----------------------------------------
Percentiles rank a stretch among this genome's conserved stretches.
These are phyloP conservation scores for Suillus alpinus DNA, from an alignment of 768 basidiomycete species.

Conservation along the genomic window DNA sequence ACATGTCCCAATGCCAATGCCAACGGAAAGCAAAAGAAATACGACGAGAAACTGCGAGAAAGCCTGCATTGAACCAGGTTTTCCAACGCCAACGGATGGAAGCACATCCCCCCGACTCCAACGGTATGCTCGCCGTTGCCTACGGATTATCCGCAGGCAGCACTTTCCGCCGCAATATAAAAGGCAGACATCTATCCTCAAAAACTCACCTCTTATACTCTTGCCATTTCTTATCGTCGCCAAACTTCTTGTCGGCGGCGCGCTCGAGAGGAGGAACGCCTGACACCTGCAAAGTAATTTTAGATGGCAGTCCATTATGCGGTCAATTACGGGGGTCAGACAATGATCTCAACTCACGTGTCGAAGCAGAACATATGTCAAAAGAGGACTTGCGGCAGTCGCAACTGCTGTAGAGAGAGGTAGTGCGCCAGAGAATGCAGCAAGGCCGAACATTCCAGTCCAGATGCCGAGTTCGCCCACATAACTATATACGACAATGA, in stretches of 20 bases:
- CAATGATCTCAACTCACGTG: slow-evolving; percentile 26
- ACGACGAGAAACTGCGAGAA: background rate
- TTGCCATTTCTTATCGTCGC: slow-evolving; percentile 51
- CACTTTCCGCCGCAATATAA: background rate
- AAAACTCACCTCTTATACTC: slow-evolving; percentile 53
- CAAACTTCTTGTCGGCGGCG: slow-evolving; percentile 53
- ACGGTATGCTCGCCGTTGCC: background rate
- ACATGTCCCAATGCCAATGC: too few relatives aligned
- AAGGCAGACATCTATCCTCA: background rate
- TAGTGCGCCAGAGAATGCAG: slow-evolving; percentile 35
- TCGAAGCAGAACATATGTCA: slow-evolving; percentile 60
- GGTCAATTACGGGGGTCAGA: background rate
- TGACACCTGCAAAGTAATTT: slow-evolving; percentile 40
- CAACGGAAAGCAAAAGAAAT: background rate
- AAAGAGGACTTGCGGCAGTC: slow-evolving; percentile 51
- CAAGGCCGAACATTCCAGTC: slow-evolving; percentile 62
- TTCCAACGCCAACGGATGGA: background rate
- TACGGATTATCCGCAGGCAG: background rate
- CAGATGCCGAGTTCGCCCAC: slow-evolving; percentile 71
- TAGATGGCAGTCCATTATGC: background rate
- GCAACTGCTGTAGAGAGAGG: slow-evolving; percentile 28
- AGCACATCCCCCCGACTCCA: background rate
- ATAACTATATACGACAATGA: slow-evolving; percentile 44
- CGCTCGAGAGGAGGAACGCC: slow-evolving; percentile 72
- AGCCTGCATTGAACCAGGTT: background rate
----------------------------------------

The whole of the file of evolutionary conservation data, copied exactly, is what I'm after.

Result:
Percentiles rank a stretch among this genome's conserved stretches.
These are phyloP conservation scores for Suillus alpinus DNA, from an alignment of 768 basidiomycete species.

Conservation along the genomic window DNA sequence ACATGTCCCAATGCCAATGCCAACGGAAAGCAAAAGAAATACGACGAGAAACTGCGAGAAAGCCTGCATTGAACCAGGTTTTCCAACGCCAACGGATGGAAGCACATCCCCCCGACTCCAACGGTATGCTCGCCGTTGCCTACGGATTATCCGCAGGCAGCACTTTCCGCCGCAATATAAAAGGCAGACATCTATCCTCAAAAACTCACCTCTTATACTCTTGCCATTTCTTATCGTCGCCAAACTTCTTGTCGGCGGCGCGCTCGAGAGGAGGAACGCCTGACACCTGCAAAGTAATTTTAGATGGCAGTCCATTATGCGGTCAATTACGGGGGTCAGACAATGATCTCAACTCACGTGTCGAAGCAGAACATATGTCAAAAGAGGACTTGCGGCAGTCGCAACTGCTGTAGAGAGAGGTAGTGCGCCAGAGAATGCAGCAAGGCCGAACATTCCAGTCCAGATGCCGAGTTCGCCCACATAACTATATACGACAATGA, in stretches of 20 bases:
- CAATGATCTCAACTCACGTG: slow-evolving; percentile 26
- ACGACGAGAAACTGCGAGAA: background rate
- TTGCCATTTCTTATCGTCGC: slow-evolving; percentile 51
- CACTTTCCGCCGCAATATAA: background rate
- AAAACTCACCTCTTATACTC: slow-evolving; percentile 53
- CAAACTTCTTGTCGGCGGCG: slow-evolving; percentile 53
- ACGGTATGCTCGCCGTTGCC: background rate
- ACATGTCCCAATGCCAATGC: too few relatives aligned
- AAGGCAGACATCTATCCTCA: background rate
- TAGTGCGCCAGAGAATGCAG: slow-evolving; percentile 35
- TCGAAGCAGAACATATGTCA: slow-evolving; percentile 60
- GGTCAATTACGGGGGTCAGA: background rate
- TGACACCTGCAAAGTAATTT: slow-evolving; percentile 40
- CAACGGAAAGCAAAAGAAAT: background rate
- AAAGAGGACTTGCGGCAGTC: slow-evolving; percentile 51
- CAAGGCCGAACATTCCAGTC: slow-evolving; percentile 62
- TTCCAACGCCAACGGATGGA: background rate
- TACGGATTATCCGCAGGCAG: background rate
- CAGATGCCGAGTTCGCCCAC: slow-evolving; percentile 71
- TAGATGGCAGTCCATTATGC: background rate
- GCAACTGCTGTAGAGAGAGG: slow-evolving; percentile 28
- AGCACATCCCCCCGACTCCA: background rate
- ATAACTATATACGACAATGA: slow-evolving; percentile 44
- CGCTCGAGAGGAGGAACGCC: slow-evolving; percentile 72
- AGCCTGCATTGAACCAGGTT: background rate